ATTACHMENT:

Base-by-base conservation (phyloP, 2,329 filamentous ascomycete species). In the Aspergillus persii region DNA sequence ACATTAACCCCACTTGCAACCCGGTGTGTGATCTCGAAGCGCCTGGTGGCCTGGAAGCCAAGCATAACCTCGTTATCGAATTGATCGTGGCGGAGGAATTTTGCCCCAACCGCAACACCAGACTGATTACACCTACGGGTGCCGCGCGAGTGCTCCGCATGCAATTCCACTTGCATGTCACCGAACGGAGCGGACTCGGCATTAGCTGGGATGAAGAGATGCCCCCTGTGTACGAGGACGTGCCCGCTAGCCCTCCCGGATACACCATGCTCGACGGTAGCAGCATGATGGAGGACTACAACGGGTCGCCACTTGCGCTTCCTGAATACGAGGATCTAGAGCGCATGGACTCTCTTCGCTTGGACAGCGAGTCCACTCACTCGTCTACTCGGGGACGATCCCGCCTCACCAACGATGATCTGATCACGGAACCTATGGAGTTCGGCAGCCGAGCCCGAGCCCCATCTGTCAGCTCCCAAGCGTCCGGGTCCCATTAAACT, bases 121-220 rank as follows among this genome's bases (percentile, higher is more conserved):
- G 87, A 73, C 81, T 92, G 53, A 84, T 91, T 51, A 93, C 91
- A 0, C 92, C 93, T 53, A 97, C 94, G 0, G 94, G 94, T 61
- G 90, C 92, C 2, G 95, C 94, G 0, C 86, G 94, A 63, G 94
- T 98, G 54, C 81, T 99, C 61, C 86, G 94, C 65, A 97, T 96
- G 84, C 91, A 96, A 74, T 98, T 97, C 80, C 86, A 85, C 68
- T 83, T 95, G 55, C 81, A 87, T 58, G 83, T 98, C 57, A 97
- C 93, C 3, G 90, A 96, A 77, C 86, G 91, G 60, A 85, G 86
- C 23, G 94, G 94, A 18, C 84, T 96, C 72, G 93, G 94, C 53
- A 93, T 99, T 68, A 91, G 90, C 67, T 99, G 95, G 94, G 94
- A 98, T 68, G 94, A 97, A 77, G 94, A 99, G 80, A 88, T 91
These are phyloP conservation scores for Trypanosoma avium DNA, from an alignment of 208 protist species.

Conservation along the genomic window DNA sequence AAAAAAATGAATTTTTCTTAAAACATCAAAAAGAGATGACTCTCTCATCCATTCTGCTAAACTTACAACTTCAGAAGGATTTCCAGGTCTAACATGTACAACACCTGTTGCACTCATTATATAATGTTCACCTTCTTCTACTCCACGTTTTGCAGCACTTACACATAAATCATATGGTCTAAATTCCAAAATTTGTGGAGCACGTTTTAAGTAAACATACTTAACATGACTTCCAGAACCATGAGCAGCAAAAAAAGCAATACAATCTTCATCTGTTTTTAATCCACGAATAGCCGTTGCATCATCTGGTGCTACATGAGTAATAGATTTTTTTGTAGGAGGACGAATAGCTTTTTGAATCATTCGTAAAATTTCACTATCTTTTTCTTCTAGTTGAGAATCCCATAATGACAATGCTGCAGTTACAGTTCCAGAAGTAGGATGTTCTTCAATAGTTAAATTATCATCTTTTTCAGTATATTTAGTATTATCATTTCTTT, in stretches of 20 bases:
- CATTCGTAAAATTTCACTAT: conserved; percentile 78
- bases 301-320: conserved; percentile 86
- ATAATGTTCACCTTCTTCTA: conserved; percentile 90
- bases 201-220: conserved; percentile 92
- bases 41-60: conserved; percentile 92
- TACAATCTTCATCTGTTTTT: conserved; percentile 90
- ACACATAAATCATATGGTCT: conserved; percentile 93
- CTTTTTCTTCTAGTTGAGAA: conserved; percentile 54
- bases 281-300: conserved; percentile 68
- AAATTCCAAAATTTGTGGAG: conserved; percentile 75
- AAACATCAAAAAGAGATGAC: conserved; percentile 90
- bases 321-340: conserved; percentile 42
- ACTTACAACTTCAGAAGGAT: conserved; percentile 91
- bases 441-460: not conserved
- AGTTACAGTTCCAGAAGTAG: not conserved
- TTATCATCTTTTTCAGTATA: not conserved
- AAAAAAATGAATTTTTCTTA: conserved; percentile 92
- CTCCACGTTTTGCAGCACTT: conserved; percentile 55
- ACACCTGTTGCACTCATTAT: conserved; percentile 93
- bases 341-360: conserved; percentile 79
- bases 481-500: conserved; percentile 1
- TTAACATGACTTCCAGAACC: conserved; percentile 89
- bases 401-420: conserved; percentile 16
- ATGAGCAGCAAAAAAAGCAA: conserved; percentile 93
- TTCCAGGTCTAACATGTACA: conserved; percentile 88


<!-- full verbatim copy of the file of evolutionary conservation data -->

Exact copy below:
Base-by-base conservation (phyloP, 2,329 filamentous ascomycete species). In the Aspergillus persii region DNA sequence ACATTAACCCCACTTGCAACCCGGTGTGTGATCTCGAAGCGCCTGGTGGCCTGGAAGCCAAGCATAACCTCGTTATCGAATTGATCGTGGCGGAGGAATTTTGCCCCAACCGCAACACCAGACTGATTACACCTACGGGTGCCGCGCGAGTGCTCCGCATGCAATTCCACTTGCATGTCACCGAACGGAGCGGACTCGGCATTAGCTGGGATGAAGAGATGCCCCCTGTGTACGAGGACGTGCCCGCTAGCCCTCCCGGATACACCATGCTCGACGGTAGCAGCATGATGGAGGACTACAACGGGTCGCCACTTGCGCTTCCTGAATACGAGGATCTAGAGCGCATGGACTCTCTTCGCTTGGACAGCGAGTCCACTCACTCGTCTACTCGGGGACGATCCCGCCTCACCAACGATGATCTGATCACGGAACCTATGGAGTTCGGCAGCCGAGCCCGAGCCCCATCTGTCAGCTCCCAAGCGTCCGGGTCCCATTAAACT, bases 121-220 rank as follows among this genome's bases (percentile, higher is more conserved):
- G 87, A 73, C 81, T 92, G 53, A 84, T 91, T 51, A 93, C 91
- A 0, C 92, C 93, T 53, A 97, C 94, G 0, G 94, G 94, T 61
- G 90, C 92, C 2, G 95, C 94, G 0, C 86, G 94, A 63, G 94
- T 98, G 54, C 81, T 99, C 61, C 86, G 94, C 65, A 97, T 96
- G 84, C 91, A 96, A 74, T 98, T 97, C 80, C 86, A 85, C 68
- T 83, T 95, G 55, C 81, A 87, T 58, G 83, T 98, C 57, A 97
- C 93, C 3, G 90, A 96, A 77, C 86, G 91, G 60, A 85, G 86
- C 23, G 94, G 94, A 18, C 84, T 96, C 72, G 93, G 94, C 53
- A 93, T 99, T 68, A 91, G 90, C 67, T 99, G 95, G 94, G 94
- A 98, T 68, G 94, A 97, A 77, G 94, A 99, G 80, A 88, T 91
These are phyloP conservation scores for Trypanosoma avium DNA, from an alignment of 208 protist species.

Conservation along the genomic window DNA sequence AAAAAAATGAATTTTTCTTAAAACATCAAAAAGAGATGACTCTCTCATCCATTCTGCTAAACTTACAACTTCAGAAGGATTTCCAGGTCTAACATGTACAACACCTGTTGCACTCATTATATAATGTTCACCTTCTTCTACTCCACGTTTTGCAGCACTTACACATAAATCATATGGTCTAAATTCCAAAATTTGTGGAGCACGTTTTAAGTAAACATACTTAACATGACTTCCAGAACCATGAGCAGCAAAAAAAGCAATACAATCTTCATCTGTTTTTAATCCACGAATAGCCGTTGCATCATCTGGTGCTACATGAGTAATAGATTTTTTTGTAGGAGGACGAATAGCTTTTTGAATCATTCGTAAAATTTCACTATCTTTTTCTTCTAGTTGAGAATCCCATAATGACAATGCTGCAGTTACAGTTCCAGAAGTAGGATGTTCTTCAATAGTTAAATTATCATCTTTTTCAGTATATTTAGTATTATCATTTCTTT, in stretches of 20 bases:
- CATTCGTAAAATTTCACTAT: conserved; percentile 78
- bases 301-320: conserved; percentile 86
- ATAATGTTCACCTTCTTCTA: conserved; percentile 90
- bases 201-220: conserved; percentile 92
- bases 41-60: conserved; percentile 92
- TACAATCTTCATCTGTTTTT: conserved; percentile 90
- ACACATAAATCATATGGTCT: conserved; percentile 93
- CTTTTTCTTCTAGTTGAGAA: conserved; percentile 54
- bases 281-300: conserved; percentile 68
- AAATTCCAAAATTTGTGGAG: conserved; percentile 75
- AAACATCAAAAAGAGATGAC: conserved; percentile 90
- bases 321-340: conserved; percentile 42
- ACTTACAACTTCAGAAGGAT: conserved; percentile 91
- bases 441-460: not conserved
- AGTTACAGTTCCAGAAGTAG: not conserved
- TTATCATCTTTTTCAGTATA: not conserved
- AAAAAAATGAATTTTTCTTA: conserved; percentile 92
- CTCCACGTTTTGCAGCACTT: conserved; percentile 55
- ACACCTGTTGCACTCATTAT: conserved; percentile 93
- bases 341-360: conserved; percentile 79
- bases 481-500: conserved; percentile 1
- TTAACATGACTTCCAGAACC: conserved; percentile 89
- bases 401-420: conserved; percentile 16
- ATGAGCAGCAAAAAAAGCAA: conserved; percentile 93
- TTCCAGGTCTAACATGTACA: conserved; percentile 88